Formed as a pop-punk band in the late ’80s, Green Day got their start as a part of the San Francisco Bay area’s DIY punk scene, but they quickly outgrew it. Soon, they were touring nationally and inked a major-label record deal just in time to lead the early-’90s punk revival that also made bands like the Offspring and Rancid stars. Green Day’s 1994 album ‘Dookie’ brought them mainstream success — and started a backlash from other punk bands, which questioned their “punkness.” But frontman Billie Joe Armstrong and his band’s ability to reinvent themselves have been Green Day’s true secret to success. Two decades after first breaking, the band is as big as ever thanks to albums like the massive punk-rock opera ‘American Idiot.’
Before Green Day, singer-guitarist Billie Joe Amrstrong and singer-bassist Mike Dirnt played their first show together under the name Sweet Children at Rod’s Hickory Pit in Vallejo, Calif., in 1987.
Both Armstrong and Dirnt were just 15 years old at the time.
The band known as Green Day got its start later in 1987 at the DIY arts venue and club 924 Gilman Street in Berkeley, Calif., with drummer John Kiffmeyer.
The long-running, all-ages punk club, often just called Gilman, still exists, but Green Day have been banned from playing there since signing a major-label deal with Reprise Records for the release of ‘Dookie’ in 1994.
But that didn’t stop them from playing a secret concert there in 2001, when they jumped onstage following a set by the punk band the Influents without telling Gilman staff what they were going to do.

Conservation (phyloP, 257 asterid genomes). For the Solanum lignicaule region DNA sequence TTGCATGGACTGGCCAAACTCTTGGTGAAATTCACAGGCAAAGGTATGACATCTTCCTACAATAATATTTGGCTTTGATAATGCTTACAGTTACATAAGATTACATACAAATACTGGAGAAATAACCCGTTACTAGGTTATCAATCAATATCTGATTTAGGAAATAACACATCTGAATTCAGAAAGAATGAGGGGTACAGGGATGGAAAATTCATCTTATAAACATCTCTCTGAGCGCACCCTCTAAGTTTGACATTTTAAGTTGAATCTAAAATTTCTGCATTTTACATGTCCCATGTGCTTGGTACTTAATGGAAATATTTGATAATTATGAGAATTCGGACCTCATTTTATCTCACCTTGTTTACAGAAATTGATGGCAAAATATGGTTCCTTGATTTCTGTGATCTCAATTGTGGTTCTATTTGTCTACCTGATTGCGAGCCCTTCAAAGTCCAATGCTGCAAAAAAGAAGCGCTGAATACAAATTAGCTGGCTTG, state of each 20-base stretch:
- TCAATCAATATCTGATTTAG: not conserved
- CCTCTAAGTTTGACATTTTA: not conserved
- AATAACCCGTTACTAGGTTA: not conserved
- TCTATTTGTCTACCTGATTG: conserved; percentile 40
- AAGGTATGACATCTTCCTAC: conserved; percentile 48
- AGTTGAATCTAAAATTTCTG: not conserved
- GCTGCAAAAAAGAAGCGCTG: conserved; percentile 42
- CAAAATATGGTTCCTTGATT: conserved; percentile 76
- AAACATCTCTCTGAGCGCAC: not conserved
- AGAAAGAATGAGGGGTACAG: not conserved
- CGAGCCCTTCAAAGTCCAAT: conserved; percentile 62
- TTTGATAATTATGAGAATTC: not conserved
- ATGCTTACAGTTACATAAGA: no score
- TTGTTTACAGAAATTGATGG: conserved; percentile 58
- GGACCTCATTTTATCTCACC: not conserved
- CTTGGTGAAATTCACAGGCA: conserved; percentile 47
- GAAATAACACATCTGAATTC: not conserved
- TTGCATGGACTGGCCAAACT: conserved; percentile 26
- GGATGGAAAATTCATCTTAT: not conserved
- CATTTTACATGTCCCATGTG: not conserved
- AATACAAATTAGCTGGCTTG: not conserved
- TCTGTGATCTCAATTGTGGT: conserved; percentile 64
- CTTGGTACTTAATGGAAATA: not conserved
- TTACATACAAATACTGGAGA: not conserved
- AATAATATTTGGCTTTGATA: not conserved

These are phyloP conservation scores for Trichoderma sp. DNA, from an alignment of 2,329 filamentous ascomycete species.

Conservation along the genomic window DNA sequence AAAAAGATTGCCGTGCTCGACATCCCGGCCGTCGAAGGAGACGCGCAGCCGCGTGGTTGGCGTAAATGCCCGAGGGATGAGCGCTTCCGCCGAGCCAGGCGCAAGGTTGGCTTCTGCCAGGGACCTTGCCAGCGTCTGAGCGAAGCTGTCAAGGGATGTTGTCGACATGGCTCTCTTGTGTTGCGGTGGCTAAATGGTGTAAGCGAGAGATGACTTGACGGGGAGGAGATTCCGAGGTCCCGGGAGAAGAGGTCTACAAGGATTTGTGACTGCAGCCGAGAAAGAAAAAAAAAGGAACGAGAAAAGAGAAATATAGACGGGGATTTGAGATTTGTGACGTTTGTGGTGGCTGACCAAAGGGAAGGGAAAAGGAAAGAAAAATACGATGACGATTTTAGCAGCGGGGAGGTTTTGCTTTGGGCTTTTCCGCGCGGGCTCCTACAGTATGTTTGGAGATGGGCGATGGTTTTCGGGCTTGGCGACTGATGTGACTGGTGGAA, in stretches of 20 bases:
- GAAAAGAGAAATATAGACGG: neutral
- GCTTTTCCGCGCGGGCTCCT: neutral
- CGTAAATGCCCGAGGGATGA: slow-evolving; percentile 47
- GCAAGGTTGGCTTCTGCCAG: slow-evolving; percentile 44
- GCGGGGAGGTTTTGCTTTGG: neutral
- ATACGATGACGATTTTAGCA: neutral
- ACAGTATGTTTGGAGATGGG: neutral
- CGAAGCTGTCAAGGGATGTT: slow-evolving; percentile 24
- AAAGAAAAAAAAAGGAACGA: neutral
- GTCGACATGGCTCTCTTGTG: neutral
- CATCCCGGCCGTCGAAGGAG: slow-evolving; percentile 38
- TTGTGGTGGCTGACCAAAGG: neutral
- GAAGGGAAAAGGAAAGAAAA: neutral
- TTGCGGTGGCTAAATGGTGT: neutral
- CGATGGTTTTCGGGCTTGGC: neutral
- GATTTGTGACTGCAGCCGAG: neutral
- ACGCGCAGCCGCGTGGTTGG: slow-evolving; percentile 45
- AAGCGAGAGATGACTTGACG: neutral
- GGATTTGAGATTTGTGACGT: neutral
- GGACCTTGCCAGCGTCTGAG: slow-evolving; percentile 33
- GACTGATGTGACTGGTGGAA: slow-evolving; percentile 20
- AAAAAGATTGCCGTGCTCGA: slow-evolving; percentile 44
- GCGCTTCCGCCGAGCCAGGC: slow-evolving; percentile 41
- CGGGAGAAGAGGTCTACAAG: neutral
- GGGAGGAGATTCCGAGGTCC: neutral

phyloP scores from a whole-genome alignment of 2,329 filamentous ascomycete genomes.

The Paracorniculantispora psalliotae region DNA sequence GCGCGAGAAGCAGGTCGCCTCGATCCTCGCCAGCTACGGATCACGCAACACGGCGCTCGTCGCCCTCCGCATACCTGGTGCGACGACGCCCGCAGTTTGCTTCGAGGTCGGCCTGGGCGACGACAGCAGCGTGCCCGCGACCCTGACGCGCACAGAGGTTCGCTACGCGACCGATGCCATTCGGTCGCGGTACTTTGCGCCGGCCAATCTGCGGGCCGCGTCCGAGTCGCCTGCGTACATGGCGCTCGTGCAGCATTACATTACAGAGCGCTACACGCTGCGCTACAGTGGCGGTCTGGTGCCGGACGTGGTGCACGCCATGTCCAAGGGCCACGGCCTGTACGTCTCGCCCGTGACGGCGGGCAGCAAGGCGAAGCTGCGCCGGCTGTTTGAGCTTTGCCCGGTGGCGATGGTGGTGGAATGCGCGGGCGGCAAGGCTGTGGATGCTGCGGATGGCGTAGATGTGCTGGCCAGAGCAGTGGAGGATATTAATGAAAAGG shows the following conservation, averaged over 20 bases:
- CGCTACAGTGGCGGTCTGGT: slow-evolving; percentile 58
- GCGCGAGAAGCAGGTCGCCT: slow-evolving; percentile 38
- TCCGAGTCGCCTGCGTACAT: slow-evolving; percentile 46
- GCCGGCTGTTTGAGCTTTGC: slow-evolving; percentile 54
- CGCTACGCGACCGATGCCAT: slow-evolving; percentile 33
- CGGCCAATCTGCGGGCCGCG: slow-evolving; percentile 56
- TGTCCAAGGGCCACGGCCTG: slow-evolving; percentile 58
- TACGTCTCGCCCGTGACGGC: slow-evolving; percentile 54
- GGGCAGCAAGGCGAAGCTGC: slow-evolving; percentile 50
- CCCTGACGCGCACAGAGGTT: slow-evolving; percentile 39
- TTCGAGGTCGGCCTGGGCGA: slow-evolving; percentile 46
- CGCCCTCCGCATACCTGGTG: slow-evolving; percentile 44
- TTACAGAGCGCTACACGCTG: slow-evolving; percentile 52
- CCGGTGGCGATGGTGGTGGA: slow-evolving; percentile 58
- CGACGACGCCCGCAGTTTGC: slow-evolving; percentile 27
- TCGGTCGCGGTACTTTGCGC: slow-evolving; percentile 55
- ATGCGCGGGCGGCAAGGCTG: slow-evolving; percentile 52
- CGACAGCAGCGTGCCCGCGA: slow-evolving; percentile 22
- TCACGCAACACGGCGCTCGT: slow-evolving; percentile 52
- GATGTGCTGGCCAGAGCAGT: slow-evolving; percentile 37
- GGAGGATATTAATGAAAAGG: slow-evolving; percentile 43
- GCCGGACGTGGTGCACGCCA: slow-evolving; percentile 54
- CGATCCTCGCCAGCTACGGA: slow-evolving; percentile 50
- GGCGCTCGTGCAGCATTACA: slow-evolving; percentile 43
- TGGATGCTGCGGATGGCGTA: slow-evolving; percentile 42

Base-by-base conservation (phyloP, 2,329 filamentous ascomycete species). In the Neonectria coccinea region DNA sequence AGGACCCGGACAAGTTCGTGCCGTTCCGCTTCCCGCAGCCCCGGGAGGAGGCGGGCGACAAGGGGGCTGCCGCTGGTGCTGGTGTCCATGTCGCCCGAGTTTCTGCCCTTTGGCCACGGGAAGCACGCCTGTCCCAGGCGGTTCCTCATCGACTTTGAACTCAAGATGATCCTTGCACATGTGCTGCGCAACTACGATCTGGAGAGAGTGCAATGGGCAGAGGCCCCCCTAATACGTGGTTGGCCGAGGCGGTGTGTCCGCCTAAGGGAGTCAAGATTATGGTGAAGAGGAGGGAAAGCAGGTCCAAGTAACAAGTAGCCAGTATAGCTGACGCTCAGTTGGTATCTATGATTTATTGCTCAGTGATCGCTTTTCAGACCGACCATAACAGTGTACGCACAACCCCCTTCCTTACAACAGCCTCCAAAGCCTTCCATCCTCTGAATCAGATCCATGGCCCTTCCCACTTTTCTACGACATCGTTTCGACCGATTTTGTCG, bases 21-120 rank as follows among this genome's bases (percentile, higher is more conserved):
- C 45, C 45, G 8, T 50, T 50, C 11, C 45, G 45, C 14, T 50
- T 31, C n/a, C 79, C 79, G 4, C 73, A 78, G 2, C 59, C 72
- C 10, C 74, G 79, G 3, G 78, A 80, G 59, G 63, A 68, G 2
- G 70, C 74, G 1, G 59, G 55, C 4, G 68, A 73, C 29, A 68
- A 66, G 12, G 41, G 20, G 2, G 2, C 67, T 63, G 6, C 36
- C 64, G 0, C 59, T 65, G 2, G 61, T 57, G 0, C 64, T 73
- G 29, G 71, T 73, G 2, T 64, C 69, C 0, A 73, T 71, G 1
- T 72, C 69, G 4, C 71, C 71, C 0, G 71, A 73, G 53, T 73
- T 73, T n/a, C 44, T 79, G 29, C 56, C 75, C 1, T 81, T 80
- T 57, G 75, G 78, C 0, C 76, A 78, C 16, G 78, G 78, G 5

Drummer Tre Cool temporarily replaced Kiffmeyer in 1990 when the latter split town to attend college; Cool’s membership in the band was made permanent when he drummed on the band’s second album, ‘Kerplunk.’
‘Dookie”s first three singles all topped Billboard’s Modern Rock chart: ‘Longview,’ ‘Basket Case’ and ‘When I Come Around.’
Johnny Rotten of the Sex Pistols called out Green Day following ‘Dookie”s success by saying, “They didn’t earn their wings … and if they were true punks, they wouldn’t look anything like they do.”
Ian Gavan, Getty Images
Following the breakthrough success of ‘Dookie,’ Green Day fell on some relatively hard times: 1995’s ‘Insomniac’ and 1997’s ‘Nimrod’ managed to go platinum, but 2000’s ‘Warning’ barely sold 500,000 copies.
Green Day planned to follow up ‘Warning’ with an album titled ‘Cigarettes and Valentines,’ but the record’s studio masters were stolen and the 20 new songs were abandoned in 2003.
Instead, Green Day went incognito as a band called the Network and released an album, ‘Money Money 2020,’ in 2004.
To this day, the band and their record companies have never confirmed that the Network were actually Green Day. But the similarities are impossible to ignore.
‘American Idiot’ became such a massive comeback for the band that the group adapted it into a hit Broadway play in 2010.
Billie Joe Armstrong was so into the Broadway play that he starred as St. Jimmy for 50 performances.
Wal-Mart refused to sell ‘American Idiot’ because of some lyrical content, and bucking the trend, Green Day refused to release a censored version for the store to stock
Green Day prepped material for their latest albums — three separate records titled ‘Uno!,’ ‘Dos’ and ‘Tre!’ — by playing secret shows under the name the Foxboro Hot Tubs.
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